It’s important to recognize the signs of termites and the damage they cause if you want to prevent an infestation in your home. Fortunately, this isn’t hard to do!
This guide will help you learn how to tell if you have termites, and what each sign means.
Table of contents
1. Hollowed Out Wood
While termites are tiny, they can cause severe structural damage in large swarms. One of the most unfortunate signs of termites you can come across is sections of hollowed-out and damaged wood.
Termites are wood-boring insects that consume wood from the inside out. They create tiny tunnels, also known as galleries, as they eat. These galleries typically run parallel to the wood grain and cause significant weakening.
You might not see the damage on wooden wall framing or floors. But the moment you touch hollowed wood, you’ll notice the difference.
Those galleries create a resonant sound. In structural components that termites have been eating for a while, there could be so many galleries that applying pressure generates the sound of crumpled paper.
Either way, there’s already a lot of damage. Cutting a cross-section might reveal a honeycomb-like appearance which is a sure sign of termite damage.
Droppings are another telltale sign of a termite infestation. Also known as frass, droppings are tiny enough to go unnoticed. But if you understand what you’re looking for, you can spot them in seconds!
Typically, frass will appear in large mounds. The individual pellets are less than a millimeter in size. However, most mounds contain the droppings of several termites. As a result, they’ll look like fine powder or light-colored sawdust.
Because their diet consists of cellulose, droppings are typically wood-colored.
The exciting thing about termites is that they like to keep their nests and living spaces relatively mess-free. As they eat their way through the wood and create those signature galleries, they’ll shove the frass out the other end.
Quick Tip: For this reason, the droppings usually accumulate at the entrance of tunnels. If you see a pile of dust-like poop, there’s a good chance that the termites are nearby.
3. Wings That Have Been Discarded
Termites have a pretty unique life cycle. As young termites mature, many develop wings. These termites are also known as “swarmers.”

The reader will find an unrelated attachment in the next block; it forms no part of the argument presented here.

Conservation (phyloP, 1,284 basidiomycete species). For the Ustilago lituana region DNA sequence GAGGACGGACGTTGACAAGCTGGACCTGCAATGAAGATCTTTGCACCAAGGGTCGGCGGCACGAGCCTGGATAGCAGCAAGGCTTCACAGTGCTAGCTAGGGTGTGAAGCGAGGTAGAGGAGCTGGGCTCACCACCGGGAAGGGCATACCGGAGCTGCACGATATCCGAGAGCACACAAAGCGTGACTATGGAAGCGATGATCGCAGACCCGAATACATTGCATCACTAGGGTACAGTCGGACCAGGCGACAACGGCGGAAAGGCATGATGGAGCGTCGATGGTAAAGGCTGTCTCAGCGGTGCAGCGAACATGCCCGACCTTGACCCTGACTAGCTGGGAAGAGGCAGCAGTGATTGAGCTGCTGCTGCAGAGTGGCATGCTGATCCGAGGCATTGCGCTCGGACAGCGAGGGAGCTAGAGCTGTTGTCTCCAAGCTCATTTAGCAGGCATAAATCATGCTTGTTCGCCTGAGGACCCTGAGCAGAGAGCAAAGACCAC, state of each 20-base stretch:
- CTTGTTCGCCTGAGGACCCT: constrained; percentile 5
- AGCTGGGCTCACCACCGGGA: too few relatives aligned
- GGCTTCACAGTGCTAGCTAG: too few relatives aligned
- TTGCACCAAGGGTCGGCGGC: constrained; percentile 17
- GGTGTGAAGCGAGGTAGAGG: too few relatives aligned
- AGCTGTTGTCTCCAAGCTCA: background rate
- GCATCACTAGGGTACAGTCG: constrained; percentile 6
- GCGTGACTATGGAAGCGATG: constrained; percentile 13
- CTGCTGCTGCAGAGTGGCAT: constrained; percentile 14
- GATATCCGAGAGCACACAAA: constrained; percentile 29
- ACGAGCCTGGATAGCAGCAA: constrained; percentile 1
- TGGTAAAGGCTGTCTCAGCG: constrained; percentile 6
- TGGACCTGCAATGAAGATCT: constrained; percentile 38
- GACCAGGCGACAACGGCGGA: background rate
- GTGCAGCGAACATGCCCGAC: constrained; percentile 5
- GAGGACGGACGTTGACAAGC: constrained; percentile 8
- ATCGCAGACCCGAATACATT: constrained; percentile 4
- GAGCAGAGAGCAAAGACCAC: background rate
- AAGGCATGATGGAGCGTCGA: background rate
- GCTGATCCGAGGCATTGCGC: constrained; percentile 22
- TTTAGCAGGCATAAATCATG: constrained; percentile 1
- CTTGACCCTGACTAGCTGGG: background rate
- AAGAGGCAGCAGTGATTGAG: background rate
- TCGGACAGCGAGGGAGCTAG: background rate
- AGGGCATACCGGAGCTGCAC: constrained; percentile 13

Once they’re old enough, the swarmers will leave the nest searching for a mate and a new place to set up a colony. Spring is when the swarmers jump into action most. They’re usually attracted to light, but they can enter homes through virtually any access point.
Swarmers don’t hold onto their wings too long. After they find a suitable place to set up shop, they intentionally twist off their wings and leave them behind. The termites will spend the rest of their life wingless as they consume wood and support a growing colony.
There’s no need to keep the wings anymore, so they discard them. That means these wings are evidence of termites in your home.
Take a look around door frames and window sills. You might see a pile of dried-out wings. Many also get trapped in spider webs and corners.
Quick Tip: Both termite wings are the same size, so they’re easy to differentiate from flying ants. A pile often resembles small fish scales.
In some cases, you might see whole termite bodies. Whether they’re dried out and dead or living, take those sightings seriously!
Seeing termites in your home is pretty rare. These pests like to stay out of sight and live in parts of the house with the fewest foot traffic (which is why signs of termite damage can be so hard to spot). As a result, they can often go unseen for years as they wreak havoc on your home.
One of the biggest problems with termite sightings is that most people don’t realize they’re looking at one of the most troublesome household pests in existence! Most mistake them for simple white ants.
If you come across what you think is a termite, take a close look. Termites are off-white or cream-colored. They also have straight antennae rather than elbowed ones like ants.
For swarmers, pay attention to the wings. On flying ants, the two sets of wings are of different sizes. On flying termites the wings are identical.
Finally, look at the lower half of the insect. Termites have a large waste section. The section that connects the abdomen and thorax is noticeably thicker than the same part on an ant.
The differences are subtle, but you can easily differentiate with a closer inspection. Don’t automatically assume that you have flying ants! Termites do a lot more damage, so it’s better to be safe than sorry.
5. Mud Tubes
Subterranean termites behave a bit differently than common drywood ants. While they can also swarm, these termites navigate using mud tubes.
The tubes serve as a secure transport system between the nest and the wood the termites consume. Typically, the pipeways are a combination of soil and wood bits. The termites form the tunnels for a couple of different purposes.